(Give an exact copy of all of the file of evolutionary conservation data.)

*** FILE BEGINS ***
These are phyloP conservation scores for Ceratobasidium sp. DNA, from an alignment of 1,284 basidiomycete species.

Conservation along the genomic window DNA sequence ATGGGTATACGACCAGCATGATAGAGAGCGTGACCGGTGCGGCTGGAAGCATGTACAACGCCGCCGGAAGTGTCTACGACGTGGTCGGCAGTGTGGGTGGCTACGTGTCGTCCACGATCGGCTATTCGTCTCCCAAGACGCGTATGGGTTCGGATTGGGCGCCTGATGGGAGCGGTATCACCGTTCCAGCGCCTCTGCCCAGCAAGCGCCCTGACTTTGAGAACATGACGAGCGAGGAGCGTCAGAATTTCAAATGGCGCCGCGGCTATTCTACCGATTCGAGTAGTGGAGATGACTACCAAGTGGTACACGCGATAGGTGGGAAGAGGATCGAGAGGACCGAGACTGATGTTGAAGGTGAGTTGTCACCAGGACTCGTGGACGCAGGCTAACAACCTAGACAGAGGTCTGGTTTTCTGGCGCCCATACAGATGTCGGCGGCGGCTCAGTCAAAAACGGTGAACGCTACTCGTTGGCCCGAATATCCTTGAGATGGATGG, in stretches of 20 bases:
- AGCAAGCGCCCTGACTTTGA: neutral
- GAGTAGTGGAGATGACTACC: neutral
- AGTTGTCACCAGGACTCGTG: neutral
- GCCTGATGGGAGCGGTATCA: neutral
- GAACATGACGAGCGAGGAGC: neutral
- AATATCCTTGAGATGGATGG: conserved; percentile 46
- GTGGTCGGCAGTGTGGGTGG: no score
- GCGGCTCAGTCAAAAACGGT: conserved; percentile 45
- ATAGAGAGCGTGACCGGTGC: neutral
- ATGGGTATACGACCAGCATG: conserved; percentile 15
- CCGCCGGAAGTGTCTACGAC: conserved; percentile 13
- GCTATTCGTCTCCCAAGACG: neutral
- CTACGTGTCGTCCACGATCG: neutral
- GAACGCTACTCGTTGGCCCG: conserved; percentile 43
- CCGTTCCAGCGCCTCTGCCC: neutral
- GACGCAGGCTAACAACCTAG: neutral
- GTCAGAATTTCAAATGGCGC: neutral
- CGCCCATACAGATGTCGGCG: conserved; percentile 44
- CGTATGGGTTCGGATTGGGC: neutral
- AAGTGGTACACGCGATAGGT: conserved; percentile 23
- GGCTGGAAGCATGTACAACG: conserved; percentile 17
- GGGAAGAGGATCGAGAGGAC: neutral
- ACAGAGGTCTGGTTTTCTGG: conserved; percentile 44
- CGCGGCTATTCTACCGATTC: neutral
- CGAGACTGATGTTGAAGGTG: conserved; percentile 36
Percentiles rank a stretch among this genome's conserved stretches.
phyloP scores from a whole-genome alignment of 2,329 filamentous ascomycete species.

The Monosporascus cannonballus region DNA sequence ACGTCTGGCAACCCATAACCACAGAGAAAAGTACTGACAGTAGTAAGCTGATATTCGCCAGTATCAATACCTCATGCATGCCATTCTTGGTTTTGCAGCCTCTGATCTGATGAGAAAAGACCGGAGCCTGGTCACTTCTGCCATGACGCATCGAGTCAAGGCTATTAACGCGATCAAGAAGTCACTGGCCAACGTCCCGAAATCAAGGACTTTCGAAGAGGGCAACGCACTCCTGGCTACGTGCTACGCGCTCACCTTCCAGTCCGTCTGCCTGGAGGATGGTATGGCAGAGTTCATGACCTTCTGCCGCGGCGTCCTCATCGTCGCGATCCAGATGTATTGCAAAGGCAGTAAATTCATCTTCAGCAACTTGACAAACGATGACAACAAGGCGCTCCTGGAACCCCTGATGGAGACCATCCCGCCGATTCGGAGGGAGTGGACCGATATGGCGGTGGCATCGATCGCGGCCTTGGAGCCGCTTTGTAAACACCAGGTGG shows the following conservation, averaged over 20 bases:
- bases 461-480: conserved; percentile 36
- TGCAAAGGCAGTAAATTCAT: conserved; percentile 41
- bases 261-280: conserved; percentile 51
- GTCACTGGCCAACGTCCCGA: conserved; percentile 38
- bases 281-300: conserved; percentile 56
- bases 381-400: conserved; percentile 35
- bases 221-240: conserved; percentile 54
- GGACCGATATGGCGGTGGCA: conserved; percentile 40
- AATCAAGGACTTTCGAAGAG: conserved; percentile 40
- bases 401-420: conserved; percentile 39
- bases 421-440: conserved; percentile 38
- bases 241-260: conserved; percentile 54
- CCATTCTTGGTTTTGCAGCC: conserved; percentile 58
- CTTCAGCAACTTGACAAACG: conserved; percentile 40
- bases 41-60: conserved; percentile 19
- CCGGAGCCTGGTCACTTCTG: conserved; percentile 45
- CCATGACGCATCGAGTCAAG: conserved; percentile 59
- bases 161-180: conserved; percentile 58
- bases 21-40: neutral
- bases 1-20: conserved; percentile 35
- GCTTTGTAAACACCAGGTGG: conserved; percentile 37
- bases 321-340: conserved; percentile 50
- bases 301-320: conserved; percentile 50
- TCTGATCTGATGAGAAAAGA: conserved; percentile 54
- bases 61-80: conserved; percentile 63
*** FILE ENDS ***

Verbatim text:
These are phyloP conservation scores for Ceratobasidium sp. DNA, from an alignment of 1,284 basidiomycete species.

Conservation along the genomic window DNA sequence ATGGGTATACGACCAGCATGATAGAGAGCGTGACCGGTGCGGCTGGAAGCATGTACAACGCCGCCGGAAGTGTCTACGACGTGGTCGGCAGTGTGGGTGGCTACGTGTCGTCCACGATCGGCTATTCGTCTCCCAAGACGCGTATGGGTTCGGATTGGGCGCCTGATGGGAGCGGTATCACCGTTCCAGCGCCTCTGCCCAGCAAGCGCCCTGACTTTGAGAACATGACGAGCGAGGAGCGTCAGAATTTCAAATGGCGCCGCGGCTATTCTACCGATTCGAGTAGTGGAGATGACTACCAAGTGGTACACGCGATAGGTGGGAAGAGGATCGAGAGGACCGAGACTGATGTTGAAGGTGAGTTGTCACCAGGACTCGTGGACGCAGGCTAACAACCTAGACAGAGGTCTGGTTTTCTGGCGCCCATACAGATGTCGGCGGCGGCTCAGTCAAAAACGGTGAACGCTACTCGTTGGCCCGAATATCCTTGAGATGGATGG, in stretches of 20 bases:
- AGCAAGCGCCCTGACTTTGA: neutral
- GAGTAGTGGAGATGACTACC: neutral
- AGTTGTCACCAGGACTCGTG: neutral
- GCCTGATGGGAGCGGTATCA: neutral
- GAACATGACGAGCGAGGAGC: neutral
- AATATCCTTGAGATGGATGG: conserved; percentile 46
- GTGGTCGGCAGTGTGGGTGG: no score
- GCGGCTCAGTCAAAAACGGT: conserved; percentile 45
- ATAGAGAGCGTGACCGGTGC: neutral
- ATGGGTATACGACCAGCATG: conserved; percentile 15
- CCGCCGGAAGTGTCTACGAC: conserved; percentile 13
- GCTATTCGTCTCCCAAGACG: neutral
- CTACGTGTCGTCCACGATCG: neutral
- GAACGCTACTCGTTGGCCCG: conserved; percentile 43
- CCGTTCCAGCGCCTCTGCCC: neutral
- GACGCAGGCTAACAACCTAG: neutral
- GTCAGAATTTCAAATGGCGC: neutral
- CGCCCATACAGATGTCGGCG: conserved; percentile 44
- CGTATGGGTTCGGATTGGGC: neutral
- AAGTGGTACACGCGATAGGT: conserved; percentile 23
- GGCTGGAAGCATGTACAACG: conserved; percentile 17
- GGGAAGAGGATCGAGAGGAC: neutral
- ACAGAGGTCTGGTTTTCTGG: conserved; percentile 44
- CGCGGCTATTCTACCGATTC: neutral
- CGAGACTGATGTTGAAGGTG: conserved; percentile 36
Percentiles rank a stretch among this genome's conserved stretches.
phyloP scores from a whole-genome alignment of 2,329 filamentous ascomycete species.

The Monosporascus cannonballus region DNA sequence ACGTCTGGCAACCCATAACCACAGAGAAAAGTACTGACAGTAGTAAGCTGATATTCGCCAGTATCAATACCTCATGCATGCCATTCTTGGTTTTGCAGCCTCTGATCTGATGAGAAAAGACCGGAGCCTGGTCACTTCTGCCATGACGCATCGAGTCAAGGCTATTAACGCGATCAAGAAGTCACTGGCCAACGTCCCGAAATCAAGGACTTTCGAAGAGGGCAACGCACTCCTGGCTACGTGCTACGCGCTCACCTTCCAGTCCGTCTGCCTGGAGGATGGTATGGCAGAGTTCATGACCTTCTGCCGCGGCGTCCTCATCGTCGCGATCCAGATGTATTGCAAAGGCAGTAAATTCATCTTCAGCAACTTGACAAACGATGACAACAAGGCGCTCCTGGAACCCCTGATGGAGACCATCCCGCCGATTCGGAGGGAGTGGACCGATATGGCGGTGGCATCGATCGCGGCCTTGGAGCCGCTTTGTAAACACCAGGTGG shows the following conservation, averaged over 20 bases:
- bases 461-480: conserved; percentile 36
- TGCAAAGGCAGTAAATTCAT: conserved; percentile 41
- bases 261-280: conserved; percentile 51
- GTCACTGGCCAACGTCCCGA: conserved; percentile 38
- bases 281-300: conserved; percentile 56
- bases 381-400: conserved; percentile 35
- bases 221-240: conserved; percentile 54
- GGACCGATATGGCGGTGGCA: conserved; percentile 40
- AATCAAGGACTTTCGAAGAG: conserved; percentile 40
- bases 401-420: conserved; percentile 39
- bases 421-440: conserved; percentile 38
- bases 241-260: conserved; percentile 54
- CCATTCTTGGTTTTGCAGCC: conserved; percentile 58
- CTTCAGCAACTTGACAAACG: conserved; percentile 40
- bases 41-60: conserved; percentile 19
- CCGGAGCCTGGTCACTTCTG: conserved; percentile 45
- CCATGACGCATCGAGTCAAG: conserved; percentile 59
- bases 161-180: conserved; percentile 58
- bases 21-40: neutral
- bases 1-20: conserved; percentile 35
- GCTTTGTAAACACCAGGTGG: conserved; percentile 37
- bases 321-340: conserved; percentile 50
- bases 301-320: conserved; percentile 50
- TCTGATCTGATGAGAAAAGA: conserved; percentile 54
- bases 61-80: conserved; percentile 63